LIUNA strike, hot weather slows LGS clean up

It will be at least 2023 before the clean up at the Lambton Generating Station in Courtright is complete.

It will be at least 2023 before the steel remnants of the Lambton Generating Station in Courtright are gone.

The coal-fired generating plant which once employed hundreds of people generating nearly 2,000 MW of power was downsized in 2010 and then closed in 2013 as part of the then Liberal government’s plan to phase out coal for generation to improve air quality.

The work to tear down the massive complex along the St. Clair River before the pandemic. But in 2020, JNX Contracting declared bankruptcy and the demolition stopped.

Delsan A.I.M. took over and expected to have the work completed by the end of this year. OPG spokesperson Neal Kelly says it will now likely be complete in “early 2023.”

Kelly says a number of things, including a strike by LIUNA earlier this year, slowed the progress of the demolition.

“We had some hot summer days where Delson A.I.M. staff would have been sent home early, so that cost us some time.

Kelly says work is ongoing at the site. Large piles of steel can be seen across the yard. The contractor is shipping that out by rail – the revenue from them going to Delsan as payment for the work.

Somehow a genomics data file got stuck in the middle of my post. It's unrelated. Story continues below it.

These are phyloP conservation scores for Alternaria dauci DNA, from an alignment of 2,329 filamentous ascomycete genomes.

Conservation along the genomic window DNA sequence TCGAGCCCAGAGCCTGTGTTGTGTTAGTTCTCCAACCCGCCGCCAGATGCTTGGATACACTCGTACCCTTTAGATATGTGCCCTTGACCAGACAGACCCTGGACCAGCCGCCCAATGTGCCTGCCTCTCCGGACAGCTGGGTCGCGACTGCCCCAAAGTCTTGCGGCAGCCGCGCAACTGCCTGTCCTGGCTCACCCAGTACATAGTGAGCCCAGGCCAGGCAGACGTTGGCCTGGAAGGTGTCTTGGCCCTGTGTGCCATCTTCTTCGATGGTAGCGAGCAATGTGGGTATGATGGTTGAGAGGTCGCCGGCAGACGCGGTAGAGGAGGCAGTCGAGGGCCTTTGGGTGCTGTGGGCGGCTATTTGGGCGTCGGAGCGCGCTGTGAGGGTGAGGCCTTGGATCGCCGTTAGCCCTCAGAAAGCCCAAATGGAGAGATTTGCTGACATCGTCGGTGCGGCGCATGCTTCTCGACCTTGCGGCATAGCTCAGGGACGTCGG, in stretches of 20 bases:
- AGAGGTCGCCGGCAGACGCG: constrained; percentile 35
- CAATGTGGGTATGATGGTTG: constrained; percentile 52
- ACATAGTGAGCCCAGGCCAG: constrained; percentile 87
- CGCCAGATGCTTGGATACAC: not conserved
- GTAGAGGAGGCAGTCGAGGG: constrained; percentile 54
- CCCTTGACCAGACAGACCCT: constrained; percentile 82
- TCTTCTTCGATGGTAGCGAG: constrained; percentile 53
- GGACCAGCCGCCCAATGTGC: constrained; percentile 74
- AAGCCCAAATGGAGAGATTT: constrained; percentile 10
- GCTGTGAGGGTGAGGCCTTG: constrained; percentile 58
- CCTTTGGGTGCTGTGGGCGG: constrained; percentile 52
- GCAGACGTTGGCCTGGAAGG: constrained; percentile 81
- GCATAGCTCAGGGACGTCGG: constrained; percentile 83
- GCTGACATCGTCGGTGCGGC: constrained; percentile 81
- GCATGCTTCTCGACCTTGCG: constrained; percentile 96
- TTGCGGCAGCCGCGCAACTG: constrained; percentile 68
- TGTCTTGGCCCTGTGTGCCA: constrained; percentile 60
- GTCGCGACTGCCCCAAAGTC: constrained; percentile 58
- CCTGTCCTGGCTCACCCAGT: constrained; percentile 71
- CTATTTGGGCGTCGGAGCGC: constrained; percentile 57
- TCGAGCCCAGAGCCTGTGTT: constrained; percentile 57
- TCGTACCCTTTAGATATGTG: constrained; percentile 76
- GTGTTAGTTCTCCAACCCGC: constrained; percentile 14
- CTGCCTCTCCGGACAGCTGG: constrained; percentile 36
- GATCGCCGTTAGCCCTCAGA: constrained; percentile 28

And he says the next phase will be bringing down two absorber units – which is dependent on good weather.

“We’re in the process of getting ready to bring down the absorbers…That is wind dependent, weather dependent, you need precise wind directions and wind speed to bring them down,” Kelly says.

“The absorber buildings are the bare right now they’re constructed a steel and concrete, there’s no hazardous materials, but due to the close proximity to the Hydro One, switchyard – that is an active switchyard – so we can’t have any damage on the switchyard.”

Kelly expects it will take until the end of 2023 for the land along the St. Clair to be declared a brownfield site. It’s only then will OPG start considering what will be done with the land.

“It’s an important site for Ontario Power Generation. So we will retain ownership of the lands and we’re not sure what will go on the lands,” he says. “We’ll take our time and we will, in some form at some point, come forward with the plan.”

St. Clair Township officials in the past had expressed some interest in seeing the land become housing in the future.